Cash flow is a common problem for business and your payment processes will be partially to blame. You need to create a system that is easy to follow and efficient so that you are paid when you need the money; preferably before you complete the work. Here are three questions you need to answer about your potential cash flow problems to improve processes to make it as efficient as possible.
How long does it take people to pay you?
Avoid having long payment dates on your invoices. When the economy was good, a 90-day period to pay an invoice may have been fine; a 30-day period was often normal. However, with the economy struggling so much, you need to be paid as soon as possible, which means limiting your invoices to around 10 days. If you can, arrange for payments to be made upfront or for them to be placed in escrow.
Escrow at least means that the money is there and you know it can’t be spent on anything else. Once the project is finished, the client releases the money to you. The only way it can be sent back to the client is if you agree to cancel the project.
What is your collection process like?
You can’t just send out an invoice and expect it to be paid. Unfortunately, there are clients and businesses that will fail to pay the agreed money on time. This could be because they simply forgot or because they have financial problems of their own. You need a collections process so you can remind people about their invoice and chase up any bad debt.
The best type of collection process is automated. This means that you can spend more time on other areas, such as your customer service and increase your client base. The only time you should need to get involved is when you have tried on two occasions to gain the payment; that’s when you need to start thinking about debt collection.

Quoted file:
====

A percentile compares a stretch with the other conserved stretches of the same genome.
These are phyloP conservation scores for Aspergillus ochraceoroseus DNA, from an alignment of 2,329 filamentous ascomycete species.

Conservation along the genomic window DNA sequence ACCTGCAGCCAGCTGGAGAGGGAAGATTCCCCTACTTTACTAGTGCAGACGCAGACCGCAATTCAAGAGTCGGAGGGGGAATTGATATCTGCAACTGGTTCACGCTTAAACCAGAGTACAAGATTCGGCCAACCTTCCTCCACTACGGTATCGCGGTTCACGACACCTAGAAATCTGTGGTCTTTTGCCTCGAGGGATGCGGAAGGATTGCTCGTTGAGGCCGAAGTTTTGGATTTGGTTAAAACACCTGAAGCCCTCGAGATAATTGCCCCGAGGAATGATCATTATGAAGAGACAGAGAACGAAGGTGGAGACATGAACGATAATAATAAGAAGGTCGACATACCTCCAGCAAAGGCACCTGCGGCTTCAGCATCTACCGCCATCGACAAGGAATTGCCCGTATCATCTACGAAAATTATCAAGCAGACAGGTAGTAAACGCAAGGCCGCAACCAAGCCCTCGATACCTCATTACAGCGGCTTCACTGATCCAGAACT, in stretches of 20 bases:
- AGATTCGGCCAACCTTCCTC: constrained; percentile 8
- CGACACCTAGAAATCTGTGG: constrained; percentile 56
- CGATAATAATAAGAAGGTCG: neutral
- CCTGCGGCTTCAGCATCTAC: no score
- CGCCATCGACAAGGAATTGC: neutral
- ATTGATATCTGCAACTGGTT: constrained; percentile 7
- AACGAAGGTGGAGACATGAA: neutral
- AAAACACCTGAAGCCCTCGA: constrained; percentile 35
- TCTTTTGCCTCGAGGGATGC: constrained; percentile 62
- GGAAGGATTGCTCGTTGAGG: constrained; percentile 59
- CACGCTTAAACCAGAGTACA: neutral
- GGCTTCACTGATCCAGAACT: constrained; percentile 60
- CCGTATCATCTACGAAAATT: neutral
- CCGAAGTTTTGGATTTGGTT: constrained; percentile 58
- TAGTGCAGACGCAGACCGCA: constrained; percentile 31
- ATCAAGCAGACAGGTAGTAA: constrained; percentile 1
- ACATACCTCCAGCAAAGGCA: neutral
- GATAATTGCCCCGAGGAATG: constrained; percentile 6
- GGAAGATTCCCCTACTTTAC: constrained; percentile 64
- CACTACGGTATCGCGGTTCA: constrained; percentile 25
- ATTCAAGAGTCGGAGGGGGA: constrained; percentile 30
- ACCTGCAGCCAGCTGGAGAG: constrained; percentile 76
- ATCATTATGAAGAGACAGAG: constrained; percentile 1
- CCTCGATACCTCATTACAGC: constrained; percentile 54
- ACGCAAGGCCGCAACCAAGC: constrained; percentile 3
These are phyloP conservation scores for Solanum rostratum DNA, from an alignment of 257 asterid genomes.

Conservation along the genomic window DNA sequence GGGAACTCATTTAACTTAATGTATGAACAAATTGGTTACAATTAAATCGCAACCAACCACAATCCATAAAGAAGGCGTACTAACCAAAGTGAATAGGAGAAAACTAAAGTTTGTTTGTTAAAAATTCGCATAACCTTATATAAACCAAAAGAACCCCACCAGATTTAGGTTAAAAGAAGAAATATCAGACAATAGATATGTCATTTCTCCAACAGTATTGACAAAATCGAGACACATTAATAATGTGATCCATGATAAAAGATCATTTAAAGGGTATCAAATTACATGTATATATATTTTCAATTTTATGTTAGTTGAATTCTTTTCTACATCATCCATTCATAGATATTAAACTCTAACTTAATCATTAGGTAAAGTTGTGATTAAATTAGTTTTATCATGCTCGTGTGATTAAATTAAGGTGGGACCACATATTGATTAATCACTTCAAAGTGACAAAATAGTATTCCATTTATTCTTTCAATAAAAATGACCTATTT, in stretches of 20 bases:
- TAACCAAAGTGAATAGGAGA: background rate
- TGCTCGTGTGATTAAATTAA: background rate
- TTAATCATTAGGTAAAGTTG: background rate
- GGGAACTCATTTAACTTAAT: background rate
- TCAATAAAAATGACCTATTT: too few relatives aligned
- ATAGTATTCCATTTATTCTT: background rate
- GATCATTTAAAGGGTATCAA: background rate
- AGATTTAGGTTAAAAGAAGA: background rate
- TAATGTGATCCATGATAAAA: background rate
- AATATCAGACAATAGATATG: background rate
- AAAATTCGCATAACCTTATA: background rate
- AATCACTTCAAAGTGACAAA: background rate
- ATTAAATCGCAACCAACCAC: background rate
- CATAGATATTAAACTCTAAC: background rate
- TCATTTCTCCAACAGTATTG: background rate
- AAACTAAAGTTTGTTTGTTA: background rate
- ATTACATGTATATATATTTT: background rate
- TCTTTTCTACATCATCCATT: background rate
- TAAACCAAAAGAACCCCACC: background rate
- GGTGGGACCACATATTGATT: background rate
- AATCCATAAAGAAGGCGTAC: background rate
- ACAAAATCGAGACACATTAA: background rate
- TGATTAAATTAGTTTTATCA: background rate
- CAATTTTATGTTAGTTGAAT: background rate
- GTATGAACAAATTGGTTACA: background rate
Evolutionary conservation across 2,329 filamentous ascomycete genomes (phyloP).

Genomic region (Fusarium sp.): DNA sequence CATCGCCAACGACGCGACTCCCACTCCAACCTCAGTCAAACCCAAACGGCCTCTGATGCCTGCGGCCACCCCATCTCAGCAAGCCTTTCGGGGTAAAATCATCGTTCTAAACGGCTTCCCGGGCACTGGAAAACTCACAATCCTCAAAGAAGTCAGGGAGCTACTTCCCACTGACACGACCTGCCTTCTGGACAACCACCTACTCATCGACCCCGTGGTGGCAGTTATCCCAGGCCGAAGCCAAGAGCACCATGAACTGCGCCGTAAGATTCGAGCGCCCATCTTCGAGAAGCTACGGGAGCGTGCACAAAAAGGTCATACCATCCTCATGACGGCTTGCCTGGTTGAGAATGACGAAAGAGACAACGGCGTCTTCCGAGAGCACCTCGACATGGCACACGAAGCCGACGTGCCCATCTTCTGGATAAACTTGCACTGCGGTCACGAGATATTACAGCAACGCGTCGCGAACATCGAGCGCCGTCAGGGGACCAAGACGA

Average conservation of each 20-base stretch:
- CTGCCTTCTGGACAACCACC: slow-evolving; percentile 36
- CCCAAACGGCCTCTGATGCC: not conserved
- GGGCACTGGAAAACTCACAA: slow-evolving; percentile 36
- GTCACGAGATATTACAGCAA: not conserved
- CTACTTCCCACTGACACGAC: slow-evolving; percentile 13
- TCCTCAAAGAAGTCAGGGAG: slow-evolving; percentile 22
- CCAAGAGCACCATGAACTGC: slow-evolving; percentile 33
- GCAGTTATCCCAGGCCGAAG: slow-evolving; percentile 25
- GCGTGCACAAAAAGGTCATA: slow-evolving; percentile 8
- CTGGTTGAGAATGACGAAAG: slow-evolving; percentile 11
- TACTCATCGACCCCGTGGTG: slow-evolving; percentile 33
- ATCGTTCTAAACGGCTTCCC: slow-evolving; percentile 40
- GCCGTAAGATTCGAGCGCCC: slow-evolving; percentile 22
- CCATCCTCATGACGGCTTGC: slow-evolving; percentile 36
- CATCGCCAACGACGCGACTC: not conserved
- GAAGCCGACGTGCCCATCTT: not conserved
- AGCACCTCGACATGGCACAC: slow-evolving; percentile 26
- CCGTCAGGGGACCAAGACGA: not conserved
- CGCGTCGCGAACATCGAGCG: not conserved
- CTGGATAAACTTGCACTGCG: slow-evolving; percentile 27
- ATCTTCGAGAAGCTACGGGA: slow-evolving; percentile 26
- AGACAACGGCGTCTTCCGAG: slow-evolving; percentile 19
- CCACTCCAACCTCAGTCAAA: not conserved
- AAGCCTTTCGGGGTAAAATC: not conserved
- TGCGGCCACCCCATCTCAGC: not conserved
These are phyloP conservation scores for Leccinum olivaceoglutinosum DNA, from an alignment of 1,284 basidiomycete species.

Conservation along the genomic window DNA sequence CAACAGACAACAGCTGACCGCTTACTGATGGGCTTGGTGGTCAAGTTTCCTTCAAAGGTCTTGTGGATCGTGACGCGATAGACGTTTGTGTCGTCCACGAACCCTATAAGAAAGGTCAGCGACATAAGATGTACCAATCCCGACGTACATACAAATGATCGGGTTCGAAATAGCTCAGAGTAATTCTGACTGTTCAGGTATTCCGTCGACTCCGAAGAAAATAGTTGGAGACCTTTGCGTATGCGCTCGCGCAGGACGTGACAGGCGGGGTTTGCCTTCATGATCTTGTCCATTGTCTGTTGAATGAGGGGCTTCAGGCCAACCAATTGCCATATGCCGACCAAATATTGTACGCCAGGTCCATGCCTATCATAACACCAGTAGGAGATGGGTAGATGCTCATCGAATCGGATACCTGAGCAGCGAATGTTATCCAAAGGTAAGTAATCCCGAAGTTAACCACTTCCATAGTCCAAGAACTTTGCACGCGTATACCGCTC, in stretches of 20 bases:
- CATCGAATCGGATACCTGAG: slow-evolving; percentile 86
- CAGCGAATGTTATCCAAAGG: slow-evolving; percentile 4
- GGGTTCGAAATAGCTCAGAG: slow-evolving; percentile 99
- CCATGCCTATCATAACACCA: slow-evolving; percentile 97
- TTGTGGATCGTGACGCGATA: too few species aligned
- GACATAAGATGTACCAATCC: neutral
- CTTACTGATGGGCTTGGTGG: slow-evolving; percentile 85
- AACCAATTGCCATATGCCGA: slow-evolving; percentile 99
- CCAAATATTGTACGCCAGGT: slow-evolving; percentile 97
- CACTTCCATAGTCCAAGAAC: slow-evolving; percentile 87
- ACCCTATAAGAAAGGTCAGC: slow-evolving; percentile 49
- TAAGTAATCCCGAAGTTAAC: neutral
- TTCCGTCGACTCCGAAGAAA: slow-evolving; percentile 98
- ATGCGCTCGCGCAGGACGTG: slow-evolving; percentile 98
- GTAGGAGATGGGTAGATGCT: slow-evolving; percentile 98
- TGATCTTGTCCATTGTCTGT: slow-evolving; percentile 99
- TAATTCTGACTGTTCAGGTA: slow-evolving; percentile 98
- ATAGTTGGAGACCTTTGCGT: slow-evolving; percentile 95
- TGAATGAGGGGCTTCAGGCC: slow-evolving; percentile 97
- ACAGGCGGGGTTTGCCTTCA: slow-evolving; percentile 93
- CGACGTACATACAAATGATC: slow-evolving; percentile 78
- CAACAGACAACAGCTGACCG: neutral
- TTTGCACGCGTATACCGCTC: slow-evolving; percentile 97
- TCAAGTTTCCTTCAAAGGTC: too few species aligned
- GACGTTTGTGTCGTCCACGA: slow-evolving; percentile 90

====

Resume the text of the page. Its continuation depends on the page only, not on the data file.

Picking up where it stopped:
How do you handle disputes?
There are times that disputes arise, whether with payments or the work that has been completed. The quicker your resolve them, the sooner you get paid so it makes sense to look at how you handle them. Having a sloppy dispute section will mean that your hard work to gain your payments goes to waste.
Part of the dispute process requires that you identify them quickly. You want to be the one who sees it first so you can start the process to correcting the problem. Your clients will be happier and likely to have fewer problems withholding some of the payment due. You should also have good communication during the process of resolving the dispute to make your client happy.
You can have the best product in the world and make the greatest profit but if your payment process is poor, you will have poor cash flow. It is important to improve that as much as possible to get your payments when you need them and reduce the amount of corrections required when handling disputes.
Alex Ingham has written many business articles for www.realbusinessrescueco.uk. Over the past year, she has covered topics including HMRC, tax, the liabilities of directors as well as help dealing with insolvency. Real Business Rescue offers businesses impartial and professional advice in handling insolvency and finding the best option to get your business out of the red.